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CFP - Cannabis Policy: Challenges and Opportunities for PA
Cannabis policy is changing quickly at the state level. We contend that there are far more interesting questions regarding cannabis policy in the United States and its impact on public administration than have been touched by policy and administration scholars. The aim of this special issue is to foster greater attention to cannabis policy research within public administration. While cannabis lends itself to puns and plays on words about drug culture, we prefer titles and approaches that do not reinforce stereotypes or diminish the seriousness of cannabis policy. It is a significant industry that is reshaping American drug policy and requires rigorous social science research for understanding its implications on citizens and governance. See the attached call for details.
Draft Call for Papers: How Covid-19 Has Affected Social Inequalities
The Section for Professional and Organizational Development (SPOD) is requesting papers for a special edition of the Public Administration Quarterly that illuminates inequities in institutions since the onset of Covid-19. Some possible topics include:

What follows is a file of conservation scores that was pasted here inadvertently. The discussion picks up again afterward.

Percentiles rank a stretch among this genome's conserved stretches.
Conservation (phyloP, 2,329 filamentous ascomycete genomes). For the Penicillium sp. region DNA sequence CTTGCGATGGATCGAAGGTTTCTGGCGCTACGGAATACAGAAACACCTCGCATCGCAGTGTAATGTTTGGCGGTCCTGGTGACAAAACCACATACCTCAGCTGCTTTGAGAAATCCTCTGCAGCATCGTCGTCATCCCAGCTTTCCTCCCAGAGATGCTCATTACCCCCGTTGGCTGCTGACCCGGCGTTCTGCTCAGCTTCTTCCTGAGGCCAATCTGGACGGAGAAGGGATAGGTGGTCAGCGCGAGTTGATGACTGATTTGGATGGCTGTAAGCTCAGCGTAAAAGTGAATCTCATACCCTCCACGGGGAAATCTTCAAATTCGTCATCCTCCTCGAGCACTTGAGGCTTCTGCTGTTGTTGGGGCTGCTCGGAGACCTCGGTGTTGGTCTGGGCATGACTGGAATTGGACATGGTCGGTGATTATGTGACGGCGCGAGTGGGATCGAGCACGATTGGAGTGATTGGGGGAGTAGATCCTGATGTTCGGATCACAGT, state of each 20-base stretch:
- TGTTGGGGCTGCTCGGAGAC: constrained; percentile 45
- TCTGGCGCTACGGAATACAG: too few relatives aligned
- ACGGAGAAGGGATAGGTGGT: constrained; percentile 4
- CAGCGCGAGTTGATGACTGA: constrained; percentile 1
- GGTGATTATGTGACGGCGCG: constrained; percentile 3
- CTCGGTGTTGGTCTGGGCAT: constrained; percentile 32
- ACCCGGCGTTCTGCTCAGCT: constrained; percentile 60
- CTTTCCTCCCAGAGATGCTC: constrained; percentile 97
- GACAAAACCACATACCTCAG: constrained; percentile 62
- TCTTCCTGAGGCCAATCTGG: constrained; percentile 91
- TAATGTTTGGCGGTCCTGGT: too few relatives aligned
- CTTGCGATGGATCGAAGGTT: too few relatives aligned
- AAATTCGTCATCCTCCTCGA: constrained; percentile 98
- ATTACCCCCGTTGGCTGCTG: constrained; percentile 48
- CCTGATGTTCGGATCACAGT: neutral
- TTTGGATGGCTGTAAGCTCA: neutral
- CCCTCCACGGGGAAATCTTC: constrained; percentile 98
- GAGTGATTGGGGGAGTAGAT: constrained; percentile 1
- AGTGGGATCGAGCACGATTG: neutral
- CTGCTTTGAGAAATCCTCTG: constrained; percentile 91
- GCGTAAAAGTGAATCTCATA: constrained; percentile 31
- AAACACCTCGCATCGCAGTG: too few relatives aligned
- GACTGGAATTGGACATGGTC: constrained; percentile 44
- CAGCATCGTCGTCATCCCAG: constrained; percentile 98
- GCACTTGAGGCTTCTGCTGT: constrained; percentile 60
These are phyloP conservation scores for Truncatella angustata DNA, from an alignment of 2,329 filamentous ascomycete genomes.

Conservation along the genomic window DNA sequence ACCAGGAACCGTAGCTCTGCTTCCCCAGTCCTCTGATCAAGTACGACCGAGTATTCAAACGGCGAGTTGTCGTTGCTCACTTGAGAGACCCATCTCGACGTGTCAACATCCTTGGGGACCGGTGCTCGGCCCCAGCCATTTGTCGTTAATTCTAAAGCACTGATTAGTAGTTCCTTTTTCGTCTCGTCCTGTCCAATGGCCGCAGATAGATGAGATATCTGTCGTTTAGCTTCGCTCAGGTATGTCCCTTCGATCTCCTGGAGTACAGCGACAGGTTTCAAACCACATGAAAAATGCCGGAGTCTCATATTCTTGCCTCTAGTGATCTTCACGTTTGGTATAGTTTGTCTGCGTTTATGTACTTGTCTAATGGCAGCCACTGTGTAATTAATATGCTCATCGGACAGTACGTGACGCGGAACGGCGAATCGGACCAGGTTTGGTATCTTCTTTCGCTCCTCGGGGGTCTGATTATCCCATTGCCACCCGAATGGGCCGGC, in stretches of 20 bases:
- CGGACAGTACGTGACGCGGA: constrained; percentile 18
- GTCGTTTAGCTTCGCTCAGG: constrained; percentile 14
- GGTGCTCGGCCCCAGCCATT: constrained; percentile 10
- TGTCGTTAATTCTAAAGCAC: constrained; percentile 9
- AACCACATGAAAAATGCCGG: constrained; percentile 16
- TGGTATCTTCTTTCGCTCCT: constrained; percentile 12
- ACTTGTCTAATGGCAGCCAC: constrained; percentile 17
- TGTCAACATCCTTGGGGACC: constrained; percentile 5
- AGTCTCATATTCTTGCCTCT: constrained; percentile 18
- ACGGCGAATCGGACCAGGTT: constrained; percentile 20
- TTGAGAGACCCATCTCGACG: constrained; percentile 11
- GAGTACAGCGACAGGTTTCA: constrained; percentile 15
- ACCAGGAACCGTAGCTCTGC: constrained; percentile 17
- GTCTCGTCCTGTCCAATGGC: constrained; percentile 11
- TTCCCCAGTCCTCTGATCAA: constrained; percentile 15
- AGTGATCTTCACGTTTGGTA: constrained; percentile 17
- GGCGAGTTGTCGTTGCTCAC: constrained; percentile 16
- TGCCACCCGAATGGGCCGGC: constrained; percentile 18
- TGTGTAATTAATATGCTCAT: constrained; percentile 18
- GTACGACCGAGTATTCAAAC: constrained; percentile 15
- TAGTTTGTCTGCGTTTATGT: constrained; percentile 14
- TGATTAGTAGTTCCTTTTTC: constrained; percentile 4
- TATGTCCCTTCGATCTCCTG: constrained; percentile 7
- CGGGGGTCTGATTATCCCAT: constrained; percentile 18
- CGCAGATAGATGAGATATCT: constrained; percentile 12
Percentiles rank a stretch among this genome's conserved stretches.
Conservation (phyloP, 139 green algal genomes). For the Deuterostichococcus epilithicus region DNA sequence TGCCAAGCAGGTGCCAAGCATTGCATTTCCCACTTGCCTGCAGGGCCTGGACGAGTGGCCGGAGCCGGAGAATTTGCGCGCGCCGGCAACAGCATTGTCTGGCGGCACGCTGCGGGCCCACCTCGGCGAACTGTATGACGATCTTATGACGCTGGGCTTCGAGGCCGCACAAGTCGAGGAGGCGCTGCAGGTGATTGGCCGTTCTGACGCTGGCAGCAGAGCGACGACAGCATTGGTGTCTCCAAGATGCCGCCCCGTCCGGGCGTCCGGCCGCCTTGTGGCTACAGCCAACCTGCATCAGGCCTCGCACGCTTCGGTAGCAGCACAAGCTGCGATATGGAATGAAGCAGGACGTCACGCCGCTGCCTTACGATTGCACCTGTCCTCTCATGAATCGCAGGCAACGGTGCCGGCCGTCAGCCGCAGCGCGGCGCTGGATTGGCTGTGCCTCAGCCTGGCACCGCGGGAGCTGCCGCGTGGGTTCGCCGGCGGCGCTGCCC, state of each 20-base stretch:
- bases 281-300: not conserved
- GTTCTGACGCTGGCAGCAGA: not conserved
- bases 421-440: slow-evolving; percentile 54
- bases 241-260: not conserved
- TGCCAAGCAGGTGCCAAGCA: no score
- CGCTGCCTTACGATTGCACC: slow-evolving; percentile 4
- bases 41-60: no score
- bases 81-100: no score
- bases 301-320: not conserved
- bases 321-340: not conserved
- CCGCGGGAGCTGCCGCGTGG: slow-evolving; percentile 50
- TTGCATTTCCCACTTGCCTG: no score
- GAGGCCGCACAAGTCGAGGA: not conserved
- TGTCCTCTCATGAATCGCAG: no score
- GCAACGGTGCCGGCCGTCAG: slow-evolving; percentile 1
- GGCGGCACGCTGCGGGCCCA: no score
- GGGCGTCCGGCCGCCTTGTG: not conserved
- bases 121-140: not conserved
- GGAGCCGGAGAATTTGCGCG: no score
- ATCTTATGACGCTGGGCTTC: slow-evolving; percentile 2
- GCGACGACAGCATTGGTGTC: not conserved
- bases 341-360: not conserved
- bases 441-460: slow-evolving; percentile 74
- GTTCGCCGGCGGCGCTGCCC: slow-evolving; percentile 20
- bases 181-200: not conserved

• Government services and products
• Workplace relationships, such as collegial and superior-subordinate
• Financial and technological structures and processes on human systems
• Job security and promotability
• Retirement and healthcare benefits
• Community well-being and sustainability
• Leadership trust, particularly among elected and appointed leaders, in achieving social, racial, and economic equities
Please see the attached PDF for more details
What Constitutes Effective Citizen Participation in Local Government? Views from City Stakeholders
MAUREEN M. BERNER, JUSTIN M. AMOS and RICARDO S. MORSE
PAQ, Vol. 35 No. 1,
Citizen participation in local government has been advocated as an effective method to reduce the level of citizen distrust and to educate citizens about governmental activities. Yet there is little research on what constitutes ―effective‖ participation. This article advances our understanding of the value of citizen participation in local government budgeting by offering three perspectives on effective participation, as articulated by those most directly involved in the process: elected officials, local government staff, and citizens. Perceptions of citizen participation were captured through a series of forty telephone interviews in four cities across North Carolina. Differences were not found across cities, but across stakeholder groups. Elected officials regard effective participation as being passive and channeled through elected officials, in the spirit of traditional representational government. Staff sees effective participation coming from educated citizen advocates. Citizens see effective participation as being interactive, in the spirit of direct democracy.
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